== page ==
Weds 24th February: Facing my fears

There was a big response to yesterday’s post about the Tibetan mastiff, Betty. She’s currently staying on Lamma and having fun with a group of puppies who are slightly older than her, but also smaller of course. She’s placid, sweet and cuddly, and hopefully in the right home with the right family she’ll grow up to be a nice dog.

A caged husky - what could be worse?

There’s no shortage of idiots in the world, and here’s another one.  I was asked by someone who has adopted in the past if we could help his friend who bought a husky puppy, now six months old, but lives where dogs aren’t allowed and now needs to rehome it.  I had to ask the question: why did your friend buy a husky when he lives in a place that doesn’t allow pets?   

“The reason why he bought the Husky is that he under estimated the situation. He does not know that a Husky needs space and needs to exercise frequently. Now the Husky is always kept in a small cage, and I suggest him to ask HKDR for help and he wants some good people can take care of the Husky puppy.”
Of course we’ll take the poor dog, but the mind truly boggles at the total stupidity and selfishness of some people.
I had a meeting to go to in Central, but just as I was getting ready to leave the house I noticed one of the baby pups was lying quietly on the floor while the rest of the bunch were jumping around and playing.  I picked her up and found she was virtually comatose, so instead of the meeting I rushed instead to Wanchai SPCA.  (Why do these emergencies always happen at weekends or the one weekday when there’s no vet at Pokfulam?).  I left the pup, Jelly, at hospital where she’d been attached to a glucose drip, too late for the meeting, and having used up almost the whole afternoon.
Arriving at kennels, I’m usually greeted in the office by all the small dogs jumping up and down for attention, but today the chihuahua, Nimitz, didn’t move.  He’s a fantastic little guy, usually so cheerful and friendly, but today – nothing.  He didn’t want to walk and he cried out in pain when he moved, so he too was taken off to Wanchai (damn Wednesdays!).  I’m waiting to hear Kathy’s report on what the verdict was, but thankfully it doesn’t seem to be his spine, always a danger with small dogs.

Spotty is now in a home for retired dogs

I mustn’t forget to include some good news, so here it is.  Dalmation Spotty has gone off to his retirement home on Lantau with one of our volunteers, Terry.  Terry has taken a few of our senior citizens now, and while he prefers mongrels over purebreeds (good man!), we both agreed that Spotty couldn’t help the fact that he was born with a title and deserved to spend his days in a nice home with lots of space and freedom as much as any other dog.   Spotty has a new name to go with his new home and is now called George.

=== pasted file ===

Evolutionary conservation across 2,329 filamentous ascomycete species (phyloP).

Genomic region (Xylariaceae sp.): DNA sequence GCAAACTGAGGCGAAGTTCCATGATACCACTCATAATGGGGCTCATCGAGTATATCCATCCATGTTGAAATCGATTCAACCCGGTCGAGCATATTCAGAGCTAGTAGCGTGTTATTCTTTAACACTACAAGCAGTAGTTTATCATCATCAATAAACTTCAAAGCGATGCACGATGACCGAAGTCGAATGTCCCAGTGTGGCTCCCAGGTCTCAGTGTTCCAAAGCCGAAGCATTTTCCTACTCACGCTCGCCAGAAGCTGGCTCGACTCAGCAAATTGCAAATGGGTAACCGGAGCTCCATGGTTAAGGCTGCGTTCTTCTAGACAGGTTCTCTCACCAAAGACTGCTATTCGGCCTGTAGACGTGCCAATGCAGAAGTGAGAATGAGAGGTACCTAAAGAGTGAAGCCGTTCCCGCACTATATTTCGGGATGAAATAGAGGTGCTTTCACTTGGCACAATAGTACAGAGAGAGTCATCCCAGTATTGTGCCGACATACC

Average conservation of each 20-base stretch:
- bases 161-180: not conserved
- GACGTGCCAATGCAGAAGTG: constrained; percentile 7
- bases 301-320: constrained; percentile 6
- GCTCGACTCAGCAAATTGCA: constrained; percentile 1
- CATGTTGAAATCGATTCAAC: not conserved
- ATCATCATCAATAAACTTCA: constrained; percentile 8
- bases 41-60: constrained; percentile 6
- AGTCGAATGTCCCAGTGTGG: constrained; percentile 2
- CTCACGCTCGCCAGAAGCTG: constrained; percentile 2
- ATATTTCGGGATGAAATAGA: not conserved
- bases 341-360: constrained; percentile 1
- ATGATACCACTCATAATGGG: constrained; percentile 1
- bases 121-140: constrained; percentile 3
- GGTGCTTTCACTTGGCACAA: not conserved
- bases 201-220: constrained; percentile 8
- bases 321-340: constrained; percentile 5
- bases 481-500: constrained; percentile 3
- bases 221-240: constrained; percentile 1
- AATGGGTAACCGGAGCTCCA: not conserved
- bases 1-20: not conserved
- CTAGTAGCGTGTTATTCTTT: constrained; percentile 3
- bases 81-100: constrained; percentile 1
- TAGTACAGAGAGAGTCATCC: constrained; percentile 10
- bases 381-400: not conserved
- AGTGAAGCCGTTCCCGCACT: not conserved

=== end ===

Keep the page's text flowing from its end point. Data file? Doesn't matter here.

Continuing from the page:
Now that we’re coming to the end of February (where does the time go?) I’m starting to have nightmares about the impending move, even though I’m looking forward to having all the extra space and lovely walks right on our doorstep.  How will we manage?  What will happen if the new place isn’t ready when we have to leave Pokfulam?  How will we physically move all the dogs in a day?  We need to recruit new staff, including a driver for our donated van, and at least one extra cleaner.  We need volunteers, though thankfully we’re already getting lots of promises from Lantau residents.   All these questions that I get asked on an almost daily basis I currently have no answer for.  I’ve never done this sort of thing before, and while I’m always game for a challenge I’m immensely grateful for the professionals (and amateurs) who have stepped up to offer their help and support.  I know that we’ll do it, because we have to, but I wish I could skip this particular part and move straight onto the bit where we are already there, the dogs in their new homes, the office up and running, and the adopters pouring in …….  That is, after all, the point of it all.
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11 Responses to “Weds 24th February: Facing my fears”

  1. Rachael Says:

    Well done Terry! Terry’s place is dog paradise with a beautiful big garden, lucky Spotty/George!

  2. ken Says:

    Sally, I have a friend who has a house with 10,000 sq ft garden. He had a Tibetan mastiff before which died out at old age. If nobody would take Betty, I can ask him to adopt Betty.

    • Sally Says:

      Hi Ken,
      I’ve just heard from a very nice home for Betty. They also have a lot of space and other dogs for Betty to play with. They’re meeting her on Saturday, and I think they’ll find her hard to resist. But please ask your friend about adopting other dogs, or even fostering for the period until the new site is ready. Thank you.

  3. Pauline Ng Says:

    Remembered that someone is interested on husky previously as she wishes to adopt one and she has also a husky . The one who lives in discovery bay. Can you send me any information if this husky is still looking for a home? Thanks. Hopefully if I can be of any help.

  4. eu Says:

    Very glad to know that Terry who organize home for older dogs. There are quite a number of small groups in HK formed by dog-lovers, with the intention of pure love for dogs. The strength of these self-motivated small groups should be encouraged. Together they formed a good support networks for dogs.

  5. Diana Says:

    I hope Betty will find the right home soon.

  6. Norma M Says:

    Terry is a marvel!
    Spotty will have a lovely home and several doggy friends.
    Thank you.

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